Preventing Drug Use among Refugee Families 

                 
A makeshift refugee camp in Beqaa, Lebanon  
Photo: Adam Patterson Panos/ DFID 

 

Beqaa, Lebanon: Ruba, mother to 11-year old Malath, is a Syrian refugee living in the Beqaa Valley in Lebanon. Her husband was killed while fleeing Syria. After witnessing her father's death at the hands of conflict, Malath became withdrawn, angry and quiet; often crying and blaming her mother for what had happened. Ruba started to feel a sense of helplessness, in that she no longer knew how to care for her daughter effectively, and because of this frustration, she often found herself shouting angrily at Malath, when all other efforts to elevate her mood failed. Ruba started to feel guilty and alone and developed a lack of confidence in her ability to care for Malath. Sensing this troubled situation, Malath's teachers advised Ruba and Malath to take part in a UNODC sponsored school- based evidence- based trauma recovery programme for families.

The programme called, Teaching Recovery Techniques + Parenting, is a five-week programme in which children are made to engage in trauma recovery and resilience training, and their caregivers are trained on family skills such as developing communication, bonding and improving inter- personal relationships. Following the five- week training, Ruba said that participating in this training had changed their lives. She said that after the training, she felt closer and more emotionally connected with her daughter. She also noticed a significant improvement in Malath's behaviour and mood. Together, they were able to develop a strategy to reach out to each other in times of need-whenever they are feeling particularly low and vulnerable, they now simply say 'charge me' with their arms wide open, to express their feelings and acknowledge that they need each other's support.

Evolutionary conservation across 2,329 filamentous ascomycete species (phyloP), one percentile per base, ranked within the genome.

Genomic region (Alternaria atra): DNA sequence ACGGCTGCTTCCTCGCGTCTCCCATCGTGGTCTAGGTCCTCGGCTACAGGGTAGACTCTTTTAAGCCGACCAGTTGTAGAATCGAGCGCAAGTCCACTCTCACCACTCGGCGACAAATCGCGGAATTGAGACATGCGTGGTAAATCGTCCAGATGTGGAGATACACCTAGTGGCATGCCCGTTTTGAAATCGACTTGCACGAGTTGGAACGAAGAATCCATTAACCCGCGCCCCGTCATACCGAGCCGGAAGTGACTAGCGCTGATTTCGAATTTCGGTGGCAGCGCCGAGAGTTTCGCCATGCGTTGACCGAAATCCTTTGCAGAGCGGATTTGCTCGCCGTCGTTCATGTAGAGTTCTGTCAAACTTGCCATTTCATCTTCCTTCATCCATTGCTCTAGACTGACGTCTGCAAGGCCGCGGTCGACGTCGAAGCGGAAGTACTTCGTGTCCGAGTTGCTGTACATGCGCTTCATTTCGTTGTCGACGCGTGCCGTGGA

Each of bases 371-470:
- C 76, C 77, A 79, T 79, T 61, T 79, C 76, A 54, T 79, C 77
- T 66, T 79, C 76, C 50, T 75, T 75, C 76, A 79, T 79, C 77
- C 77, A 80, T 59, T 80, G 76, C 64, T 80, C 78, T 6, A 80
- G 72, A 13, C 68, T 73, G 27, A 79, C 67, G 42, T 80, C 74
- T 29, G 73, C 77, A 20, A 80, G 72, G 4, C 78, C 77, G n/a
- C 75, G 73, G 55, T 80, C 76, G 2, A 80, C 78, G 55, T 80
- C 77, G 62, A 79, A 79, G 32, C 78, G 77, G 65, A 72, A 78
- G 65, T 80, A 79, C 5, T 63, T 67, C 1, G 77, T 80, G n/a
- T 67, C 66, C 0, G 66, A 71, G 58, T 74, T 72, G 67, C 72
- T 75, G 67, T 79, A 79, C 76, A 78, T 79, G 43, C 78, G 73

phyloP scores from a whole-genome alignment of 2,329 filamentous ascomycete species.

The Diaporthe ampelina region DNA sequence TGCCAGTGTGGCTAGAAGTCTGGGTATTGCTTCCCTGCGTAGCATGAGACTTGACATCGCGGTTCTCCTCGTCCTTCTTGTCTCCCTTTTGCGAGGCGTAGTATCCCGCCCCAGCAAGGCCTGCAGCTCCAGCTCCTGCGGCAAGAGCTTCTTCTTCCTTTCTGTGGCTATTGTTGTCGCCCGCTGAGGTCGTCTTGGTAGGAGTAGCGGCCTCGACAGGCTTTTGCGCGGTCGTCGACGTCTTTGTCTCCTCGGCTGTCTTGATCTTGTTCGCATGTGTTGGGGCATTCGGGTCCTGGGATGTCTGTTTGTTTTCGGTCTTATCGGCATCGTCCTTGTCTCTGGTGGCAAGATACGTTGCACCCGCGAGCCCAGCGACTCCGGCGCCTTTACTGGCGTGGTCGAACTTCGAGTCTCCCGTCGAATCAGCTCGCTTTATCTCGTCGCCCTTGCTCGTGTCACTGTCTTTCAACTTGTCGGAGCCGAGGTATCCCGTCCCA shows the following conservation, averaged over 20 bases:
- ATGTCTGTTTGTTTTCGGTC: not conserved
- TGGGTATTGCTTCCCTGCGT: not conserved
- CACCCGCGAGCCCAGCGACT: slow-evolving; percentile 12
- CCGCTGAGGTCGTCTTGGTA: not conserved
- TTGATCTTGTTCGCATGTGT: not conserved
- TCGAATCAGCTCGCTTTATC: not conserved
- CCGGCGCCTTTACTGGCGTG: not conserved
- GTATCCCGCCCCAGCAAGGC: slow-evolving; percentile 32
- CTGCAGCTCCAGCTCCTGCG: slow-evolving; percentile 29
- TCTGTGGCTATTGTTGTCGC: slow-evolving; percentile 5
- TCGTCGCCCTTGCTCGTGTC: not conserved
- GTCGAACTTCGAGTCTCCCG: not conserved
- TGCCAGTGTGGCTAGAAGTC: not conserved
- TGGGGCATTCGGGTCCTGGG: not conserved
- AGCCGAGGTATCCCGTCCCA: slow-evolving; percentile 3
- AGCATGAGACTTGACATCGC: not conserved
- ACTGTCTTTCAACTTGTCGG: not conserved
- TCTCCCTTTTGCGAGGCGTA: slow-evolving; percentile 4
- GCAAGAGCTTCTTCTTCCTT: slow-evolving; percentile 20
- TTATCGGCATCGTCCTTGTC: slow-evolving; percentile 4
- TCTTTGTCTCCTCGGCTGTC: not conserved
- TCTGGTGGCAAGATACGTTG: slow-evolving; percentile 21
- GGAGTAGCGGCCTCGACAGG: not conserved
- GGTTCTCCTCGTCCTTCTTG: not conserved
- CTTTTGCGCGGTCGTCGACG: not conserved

As conflicts continue to grip different parts of the world, the number of refugees may continue to rise, and so will their needs. Children who escape armed conflicts are especially at an increased risk of coping with mental health difficulties, and engagement in risky behaviours, including substance and drug use, violence and crime. In this context, assisting parents in supporting children, and enabling children to recover from psychological trauma can significantly increase children's resilience.

As indicated in Ruba's case, UNODC has recently started using its experience in piloting family skills programmes, in line with the International Standards on Drug Use prevention, to address the specific needs of refugee families. The programmes are targeted towards families with children aged between 7 and 14, and aim at improving parenting skills, child well-being and family mental health. More specifically, the pilot programme helps families who have been through conflict and displacement to manage stress, develop positive parenting strategies as well as improve communication and relationships among family members.

Evidence- based family- based prevention techniques have been shown to prevent violence towards, as well as among children and youth, thus contributing directly towards the achievement of SDG Target 16.1 on significantly reducing all forms of violence as well as Target 16.2 that focuses on endling all forms of violence against children. Further, by focusing on mental health and well- being of family members, these programmes enable progress on SDG Target 3.4. They also contribute SDG Target 3.5 by addressing risky behaviours that lead to substance abuse.